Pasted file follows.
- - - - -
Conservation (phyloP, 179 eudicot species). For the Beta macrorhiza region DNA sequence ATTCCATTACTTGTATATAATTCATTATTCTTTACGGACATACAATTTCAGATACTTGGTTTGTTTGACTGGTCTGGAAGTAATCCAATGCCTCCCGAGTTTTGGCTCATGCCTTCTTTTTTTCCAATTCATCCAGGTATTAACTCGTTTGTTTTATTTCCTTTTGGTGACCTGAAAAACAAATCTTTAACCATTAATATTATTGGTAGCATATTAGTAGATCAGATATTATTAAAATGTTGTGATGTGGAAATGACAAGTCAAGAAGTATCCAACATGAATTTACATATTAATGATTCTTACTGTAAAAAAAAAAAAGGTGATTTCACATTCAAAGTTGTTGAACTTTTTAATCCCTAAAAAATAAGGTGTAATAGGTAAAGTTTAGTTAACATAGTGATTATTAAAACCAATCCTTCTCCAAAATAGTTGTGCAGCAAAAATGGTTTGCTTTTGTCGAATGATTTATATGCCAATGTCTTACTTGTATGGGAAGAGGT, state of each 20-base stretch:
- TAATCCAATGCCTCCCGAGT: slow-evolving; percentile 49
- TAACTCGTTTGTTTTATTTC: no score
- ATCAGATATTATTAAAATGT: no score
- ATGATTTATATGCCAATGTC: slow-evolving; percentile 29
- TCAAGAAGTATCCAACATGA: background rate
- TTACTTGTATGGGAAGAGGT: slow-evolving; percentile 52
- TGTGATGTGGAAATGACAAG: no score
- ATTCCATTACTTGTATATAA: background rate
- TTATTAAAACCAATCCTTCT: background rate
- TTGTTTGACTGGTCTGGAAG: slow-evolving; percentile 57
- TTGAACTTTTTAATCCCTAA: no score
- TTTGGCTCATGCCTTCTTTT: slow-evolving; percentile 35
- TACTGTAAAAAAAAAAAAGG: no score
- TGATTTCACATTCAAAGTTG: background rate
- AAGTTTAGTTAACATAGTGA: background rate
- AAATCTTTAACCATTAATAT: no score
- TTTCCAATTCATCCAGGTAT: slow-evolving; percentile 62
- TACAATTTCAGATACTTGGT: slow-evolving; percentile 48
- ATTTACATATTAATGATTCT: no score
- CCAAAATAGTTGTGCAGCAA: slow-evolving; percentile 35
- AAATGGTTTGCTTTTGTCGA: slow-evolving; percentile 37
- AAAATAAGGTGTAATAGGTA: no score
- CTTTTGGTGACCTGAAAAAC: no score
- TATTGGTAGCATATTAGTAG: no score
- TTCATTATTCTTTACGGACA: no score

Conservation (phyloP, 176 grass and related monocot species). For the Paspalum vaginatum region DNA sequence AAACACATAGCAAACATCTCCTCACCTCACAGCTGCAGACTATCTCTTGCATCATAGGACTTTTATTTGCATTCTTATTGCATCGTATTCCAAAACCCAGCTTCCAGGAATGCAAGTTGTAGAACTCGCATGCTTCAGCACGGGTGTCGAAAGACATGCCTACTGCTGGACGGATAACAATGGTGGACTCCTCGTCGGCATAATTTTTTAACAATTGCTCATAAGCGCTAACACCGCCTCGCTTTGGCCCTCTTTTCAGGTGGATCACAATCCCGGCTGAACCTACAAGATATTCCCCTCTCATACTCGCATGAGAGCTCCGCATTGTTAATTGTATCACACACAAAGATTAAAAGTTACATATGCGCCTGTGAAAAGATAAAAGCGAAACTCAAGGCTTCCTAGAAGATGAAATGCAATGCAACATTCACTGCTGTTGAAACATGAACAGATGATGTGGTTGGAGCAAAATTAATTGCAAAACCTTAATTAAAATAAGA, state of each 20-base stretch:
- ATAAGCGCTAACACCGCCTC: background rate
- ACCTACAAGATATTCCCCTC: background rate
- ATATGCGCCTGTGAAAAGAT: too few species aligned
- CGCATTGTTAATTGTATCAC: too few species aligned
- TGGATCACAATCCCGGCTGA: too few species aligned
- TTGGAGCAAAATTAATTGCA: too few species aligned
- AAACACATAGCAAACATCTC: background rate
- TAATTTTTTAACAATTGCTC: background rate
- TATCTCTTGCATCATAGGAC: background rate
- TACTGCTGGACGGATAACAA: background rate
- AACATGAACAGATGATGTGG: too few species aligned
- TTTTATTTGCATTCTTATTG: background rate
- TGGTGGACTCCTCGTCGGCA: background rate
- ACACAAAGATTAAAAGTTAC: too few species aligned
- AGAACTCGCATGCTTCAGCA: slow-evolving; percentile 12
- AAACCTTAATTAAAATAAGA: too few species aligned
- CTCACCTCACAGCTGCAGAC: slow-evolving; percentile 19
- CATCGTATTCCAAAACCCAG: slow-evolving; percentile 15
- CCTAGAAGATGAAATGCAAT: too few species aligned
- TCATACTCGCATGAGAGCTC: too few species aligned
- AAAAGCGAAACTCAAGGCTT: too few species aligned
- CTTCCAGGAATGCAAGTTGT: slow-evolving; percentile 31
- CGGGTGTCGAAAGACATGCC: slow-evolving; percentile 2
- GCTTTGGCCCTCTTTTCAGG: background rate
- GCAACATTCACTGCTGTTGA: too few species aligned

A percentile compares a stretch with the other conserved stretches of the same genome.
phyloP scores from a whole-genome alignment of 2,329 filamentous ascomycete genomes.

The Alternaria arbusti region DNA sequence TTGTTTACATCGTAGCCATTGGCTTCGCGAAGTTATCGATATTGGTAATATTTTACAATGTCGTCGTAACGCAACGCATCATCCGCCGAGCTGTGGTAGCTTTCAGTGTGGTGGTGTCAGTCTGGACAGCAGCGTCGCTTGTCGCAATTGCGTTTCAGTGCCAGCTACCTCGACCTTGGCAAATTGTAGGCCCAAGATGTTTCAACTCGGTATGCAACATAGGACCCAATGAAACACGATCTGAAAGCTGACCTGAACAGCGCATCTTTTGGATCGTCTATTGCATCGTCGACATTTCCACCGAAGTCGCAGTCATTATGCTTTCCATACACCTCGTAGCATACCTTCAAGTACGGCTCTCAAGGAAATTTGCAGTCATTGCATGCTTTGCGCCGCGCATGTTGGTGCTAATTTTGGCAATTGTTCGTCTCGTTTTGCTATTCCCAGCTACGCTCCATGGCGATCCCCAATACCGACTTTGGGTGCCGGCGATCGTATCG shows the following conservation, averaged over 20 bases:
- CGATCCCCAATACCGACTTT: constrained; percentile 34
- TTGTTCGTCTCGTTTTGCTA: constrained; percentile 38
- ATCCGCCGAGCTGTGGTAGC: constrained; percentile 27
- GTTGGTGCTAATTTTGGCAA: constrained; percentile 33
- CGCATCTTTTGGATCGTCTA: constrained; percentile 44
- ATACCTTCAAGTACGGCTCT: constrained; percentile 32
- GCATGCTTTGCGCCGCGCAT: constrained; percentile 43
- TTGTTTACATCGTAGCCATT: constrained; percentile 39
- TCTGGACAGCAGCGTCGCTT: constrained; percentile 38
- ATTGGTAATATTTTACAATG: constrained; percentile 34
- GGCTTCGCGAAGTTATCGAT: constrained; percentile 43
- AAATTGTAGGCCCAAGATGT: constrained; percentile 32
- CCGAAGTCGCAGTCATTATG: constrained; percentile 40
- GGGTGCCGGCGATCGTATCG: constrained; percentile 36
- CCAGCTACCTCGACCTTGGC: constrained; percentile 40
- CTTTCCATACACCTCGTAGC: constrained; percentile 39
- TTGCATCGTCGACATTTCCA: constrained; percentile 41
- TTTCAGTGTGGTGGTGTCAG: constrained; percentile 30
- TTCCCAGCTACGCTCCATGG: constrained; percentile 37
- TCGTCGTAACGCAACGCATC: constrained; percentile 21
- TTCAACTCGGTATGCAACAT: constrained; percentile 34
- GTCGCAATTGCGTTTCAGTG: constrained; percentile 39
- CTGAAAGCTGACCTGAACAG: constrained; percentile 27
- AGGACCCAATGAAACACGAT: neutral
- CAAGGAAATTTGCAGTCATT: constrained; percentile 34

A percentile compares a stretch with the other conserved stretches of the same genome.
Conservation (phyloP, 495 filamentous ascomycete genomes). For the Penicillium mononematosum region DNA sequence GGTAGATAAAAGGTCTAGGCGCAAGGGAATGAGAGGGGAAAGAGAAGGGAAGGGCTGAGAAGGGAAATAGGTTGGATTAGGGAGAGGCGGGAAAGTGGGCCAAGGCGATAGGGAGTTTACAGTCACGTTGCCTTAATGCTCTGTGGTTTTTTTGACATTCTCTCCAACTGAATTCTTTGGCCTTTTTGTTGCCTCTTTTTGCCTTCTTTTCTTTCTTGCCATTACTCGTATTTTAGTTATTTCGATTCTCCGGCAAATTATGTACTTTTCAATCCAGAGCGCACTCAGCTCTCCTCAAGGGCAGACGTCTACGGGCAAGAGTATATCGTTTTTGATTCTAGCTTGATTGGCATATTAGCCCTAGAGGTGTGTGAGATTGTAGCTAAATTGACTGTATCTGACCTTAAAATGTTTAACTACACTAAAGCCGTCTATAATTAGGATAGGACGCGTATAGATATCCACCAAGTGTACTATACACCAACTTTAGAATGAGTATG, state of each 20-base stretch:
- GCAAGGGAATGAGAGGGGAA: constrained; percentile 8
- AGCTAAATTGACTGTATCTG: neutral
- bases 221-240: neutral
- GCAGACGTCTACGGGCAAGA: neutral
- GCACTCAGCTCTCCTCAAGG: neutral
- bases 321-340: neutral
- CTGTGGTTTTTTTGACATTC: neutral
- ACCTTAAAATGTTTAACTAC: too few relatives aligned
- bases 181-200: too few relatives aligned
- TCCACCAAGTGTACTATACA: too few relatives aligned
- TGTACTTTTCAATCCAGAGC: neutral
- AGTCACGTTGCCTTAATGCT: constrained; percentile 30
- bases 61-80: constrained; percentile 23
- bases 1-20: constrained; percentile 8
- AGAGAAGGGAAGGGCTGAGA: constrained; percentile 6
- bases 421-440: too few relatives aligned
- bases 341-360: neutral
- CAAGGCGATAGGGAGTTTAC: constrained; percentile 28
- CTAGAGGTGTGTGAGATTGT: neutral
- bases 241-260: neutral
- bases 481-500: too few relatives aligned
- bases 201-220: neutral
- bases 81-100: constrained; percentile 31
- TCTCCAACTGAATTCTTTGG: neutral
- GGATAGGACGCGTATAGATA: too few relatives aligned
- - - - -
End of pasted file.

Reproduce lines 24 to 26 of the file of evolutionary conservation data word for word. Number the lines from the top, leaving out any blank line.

- CTTTTGGTGACCTGAAAAAC: no score
- TATTGGTAGCATATTAGTAG: no score
- TTCATTATTCTTTACGGACA: no score